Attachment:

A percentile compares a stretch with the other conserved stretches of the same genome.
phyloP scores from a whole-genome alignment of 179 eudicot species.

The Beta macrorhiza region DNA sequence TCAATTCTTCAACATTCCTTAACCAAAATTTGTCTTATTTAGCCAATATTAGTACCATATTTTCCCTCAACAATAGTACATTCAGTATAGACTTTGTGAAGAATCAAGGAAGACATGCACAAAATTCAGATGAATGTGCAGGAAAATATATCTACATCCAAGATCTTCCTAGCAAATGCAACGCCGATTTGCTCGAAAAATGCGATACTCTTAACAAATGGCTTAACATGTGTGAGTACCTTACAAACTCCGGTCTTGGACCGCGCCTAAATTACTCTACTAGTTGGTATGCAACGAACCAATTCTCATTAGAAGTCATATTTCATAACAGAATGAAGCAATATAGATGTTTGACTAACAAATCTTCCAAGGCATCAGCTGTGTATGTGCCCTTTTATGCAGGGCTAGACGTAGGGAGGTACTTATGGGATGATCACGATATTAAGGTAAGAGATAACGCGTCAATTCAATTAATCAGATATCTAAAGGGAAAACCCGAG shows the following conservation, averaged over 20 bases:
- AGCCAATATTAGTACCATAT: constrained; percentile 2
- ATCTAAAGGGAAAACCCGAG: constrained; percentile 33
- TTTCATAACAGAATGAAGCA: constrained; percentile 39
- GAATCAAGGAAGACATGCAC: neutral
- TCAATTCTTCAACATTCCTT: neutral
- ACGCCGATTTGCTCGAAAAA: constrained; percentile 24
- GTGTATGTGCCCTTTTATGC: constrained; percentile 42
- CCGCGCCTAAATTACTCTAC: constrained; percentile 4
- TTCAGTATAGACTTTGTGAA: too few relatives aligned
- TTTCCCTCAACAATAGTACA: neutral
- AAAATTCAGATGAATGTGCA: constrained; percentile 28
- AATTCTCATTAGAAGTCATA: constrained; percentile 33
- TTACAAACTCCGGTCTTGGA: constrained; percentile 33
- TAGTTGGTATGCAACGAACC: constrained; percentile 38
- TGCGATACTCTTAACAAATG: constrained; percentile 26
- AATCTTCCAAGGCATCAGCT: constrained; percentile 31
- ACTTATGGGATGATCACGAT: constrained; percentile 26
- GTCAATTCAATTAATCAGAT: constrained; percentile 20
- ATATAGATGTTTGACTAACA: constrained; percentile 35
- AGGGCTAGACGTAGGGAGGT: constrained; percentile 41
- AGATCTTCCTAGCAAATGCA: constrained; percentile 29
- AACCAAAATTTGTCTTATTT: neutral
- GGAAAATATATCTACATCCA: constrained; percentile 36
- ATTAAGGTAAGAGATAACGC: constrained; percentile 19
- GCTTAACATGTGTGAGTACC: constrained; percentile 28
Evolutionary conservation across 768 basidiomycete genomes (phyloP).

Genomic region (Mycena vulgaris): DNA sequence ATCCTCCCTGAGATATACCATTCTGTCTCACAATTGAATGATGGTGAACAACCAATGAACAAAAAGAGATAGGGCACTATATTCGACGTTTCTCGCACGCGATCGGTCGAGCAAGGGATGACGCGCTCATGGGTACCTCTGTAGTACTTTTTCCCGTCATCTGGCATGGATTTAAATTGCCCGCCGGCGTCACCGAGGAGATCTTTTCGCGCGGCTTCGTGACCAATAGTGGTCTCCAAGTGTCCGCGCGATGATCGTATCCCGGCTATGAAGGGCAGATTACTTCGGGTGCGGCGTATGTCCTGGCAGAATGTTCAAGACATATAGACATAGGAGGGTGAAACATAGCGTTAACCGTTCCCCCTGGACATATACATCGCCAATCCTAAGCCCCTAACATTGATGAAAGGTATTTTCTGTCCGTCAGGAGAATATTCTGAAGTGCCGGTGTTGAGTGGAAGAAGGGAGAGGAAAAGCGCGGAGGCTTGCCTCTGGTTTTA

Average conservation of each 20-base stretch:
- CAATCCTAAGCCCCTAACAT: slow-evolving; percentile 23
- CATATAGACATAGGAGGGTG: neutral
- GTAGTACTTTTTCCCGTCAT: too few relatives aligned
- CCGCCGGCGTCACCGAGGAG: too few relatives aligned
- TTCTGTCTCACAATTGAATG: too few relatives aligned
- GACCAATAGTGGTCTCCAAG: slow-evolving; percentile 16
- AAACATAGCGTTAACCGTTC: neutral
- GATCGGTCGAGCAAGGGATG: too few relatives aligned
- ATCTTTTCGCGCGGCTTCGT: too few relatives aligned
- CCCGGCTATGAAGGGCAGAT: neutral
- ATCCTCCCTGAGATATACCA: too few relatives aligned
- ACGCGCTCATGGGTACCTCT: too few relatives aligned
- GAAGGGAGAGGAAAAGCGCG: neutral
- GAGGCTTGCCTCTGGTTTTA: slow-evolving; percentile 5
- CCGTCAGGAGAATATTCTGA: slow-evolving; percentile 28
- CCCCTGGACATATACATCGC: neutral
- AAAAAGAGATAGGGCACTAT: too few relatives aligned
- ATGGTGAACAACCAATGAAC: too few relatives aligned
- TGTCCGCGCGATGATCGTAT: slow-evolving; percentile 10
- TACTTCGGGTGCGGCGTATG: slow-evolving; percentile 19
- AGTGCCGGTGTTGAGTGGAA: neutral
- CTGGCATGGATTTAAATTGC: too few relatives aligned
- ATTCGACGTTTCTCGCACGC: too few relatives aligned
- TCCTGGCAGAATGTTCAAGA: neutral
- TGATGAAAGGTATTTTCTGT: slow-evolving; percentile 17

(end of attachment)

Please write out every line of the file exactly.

A percentile compares a stretch with the other conserved stretches of the same genome.
phyloP scores from a whole-genome alignment of 179 eudicot species.

The Beta macrorhiza region DNA sequence TCAATTCTTCAACATTCCTTAACCAAAATTTGTCTTATTTAGCCAATATTAGTACCATATTTTCCCTCAACAATAGTACATTCAGTATAGACTTTGTGAAGAATCAAGGAAGACATGCACAAAATTCAGATGAATGTGCAGGAAAATATATCTACATCCAAGATCTTCCTAGCAAATGCAACGCCGATTTGCTCGAAAAATGCGATACTCTTAACAAATGGCTTAACATGTGTGAGTACCTTACAAACTCCGGTCTTGGACCGCGCCTAAATTACTCTACTAGTTGGTATGCAACGAACCAATTCTCATTAGAAGTCATATTTCATAACAGAATGAAGCAATATAGATGTTTGACTAACAAATCTTCCAAGGCATCAGCTGTGTATGTGCCCTTTTATGCAGGGCTAGACGTAGGGAGGTACTTATGGGATGATCACGATATTAAGGTAAGAGATAACGCGTCAATTCAATTAATCAGATATCTAAAGGGAAAACCCGAG shows the following conservation, averaged over 20 bases:
- AGCCAATATTAGTACCATAT: constrained; percentile 2
- ATCTAAAGGGAAAACCCGAG: constrained; percentile 33
- TTTCATAACAGAATGAAGCA: constrained; percentile 39
- GAATCAAGGAAGACATGCAC: neutral
- TCAATTCTTCAACATTCCTT: neutral
- ACGCCGATTTGCTCGAAAAA: constrained; percentile 24
- GTGTATGTGCCCTTTTATGC: constrained; percentile 42
- CCGCGCCTAAATTACTCTAC: constrained; percentile 4
- TTCAGTATAGACTTTGTGAA: too few relatives aligned
- TTTCCCTCAACAATAGTACA: neutral
- AAAATTCAGATGAATGTGCA: constrained; percentile 28
- AATTCTCATTAGAAGTCATA: constrained; percentile 33
- TTACAAACTCCGGTCTTGGA: constrained; percentile 33
- TAGTTGGTATGCAACGAACC: constrained; percentile 38
- TGCGATACTCTTAACAAATG: constrained; percentile 26
- AATCTTCCAAGGCATCAGCT: constrained; percentile 31
- ACTTATGGGATGATCACGAT: constrained; percentile 26
- GTCAATTCAATTAATCAGAT: constrained; percentile 20
- ATATAGATGTTTGACTAACA: constrained; percentile 35
- AGGGCTAGACGTAGGGAGGT: constrained; percentile 41
- AGATCTTCCTAGCAAATGCA: constrained; percentile 29
- AACCAAAATTTGTCTTATTT: neutral
- GGAAAATATATCTACATCCA: constrained; percentile 36
- ATTAAGGTAAGAGATAACGC: constrained; percentile 19
- GCTTAACATGTGTGAGTACC: constrained; percentile 28
Evolutionary conservation across 768 basidiomycete genomes (phyloP).

Genomic region (Mycena vulgaris): DNA sequence ATCCTCCCTGAGATATACCATTCTGTCTCACAATTGAATGATGGTGAACAACCAATGAACAAAAAGAGATAGGGCACTATATTCGACGTTTCTCGCACGCGATCGGTCGAGCAAGGGATGACGCGCTCATGGGTACCTCTGTAGTACTTTTTCCCGTCATCTGGCATGGATTTAAATTGCCCGCCGGCGTCACCGAGGAGATCTTTTCGCGCGGCTTCGTGACCAATAGTGGTCTCCAAGTGTCCGCGCGATGATCGTATCCCGGCTATGAAGGGCAGATTACTTCGGGTGCGGCGTATGTCCTGGCAGAATGTTCAAGACATATAGACATAGGAGGGTGAAACATAGCGTTAACCGTTCCCCCTGGACATATACATCGCCAATCCTAAGCCCCTAACATTGATGAAAGGTATTTTCTGTCCGTCAGGAGAATATTCTGAAGTGCCGGTGTTGAGTGGAAGAAGGGAGAGGAAAAGCGCGGAGGCTTGCCTCTGGTTTTA

Average conservation of each 20-base stretch:
- CAATCCTAAGCCCCTAACAT: slow-evolving; percentile 23
- CATATAGACATAGGAGGGTG: neutral
- GTAGTACTTTTTCCCGTCAT: too few relatives aligned
- CCGCCGGCGTCACCGAGGAG: too few relatives aligned
- TTCTGTCTCACAATTGAATG: too few relatives aligned
- GACCAATAGTGGTCTCCAAG: slow-evolving; percentile 16
- AAACATAGCGTTAACCGTTC: neutral
- GATCGGTCGAGCAAGGGATG: too few relatives aligned
- ATCTTTTCGCGCGGCTTCGT: too few relatives aligned
- CCCGGCTATGAAGGGCAGAT: neutral
- ATCCTCCCTGAGATATACCA: too few relatives aligned
- ACGCGCTCATGGGTACCTCT: too few relatives aligned
- GAAGGGAGAGGAAAAGCGCG: neutral
- GAGGCTTGCCTCTGGTTTTA: slow-evolving; percentile 5
- CCGTCAGGAGAATATTCTGA: slow-evolving; percentile 28
- CCCCTGGACATATACATCGC: neutral
- AAAAAGAGATAGGGCACTAT: too few relatives aligned
- ATGGTGAACAACCAATGAAC: too few relatives aligned
- TGTCCGCGCGATGATCGTAT: slow-evolving; percentile 10
- TACTTCGGGTGCGGCGTATG: slow-evolving; percentile 19
- AGTGCCGGTGTTGAGTGGAA: neutral
- CTGGCATGGATTTAAATTGC: too few relatives aligned
- ATTCGACGTTTCTCGCACGC: too few relatives aligned
- TCCTGGCAGAATGTTCAAGA: neutral
- TGATGAAAGGTATTTTCTGT: slow-evolving; percentile 17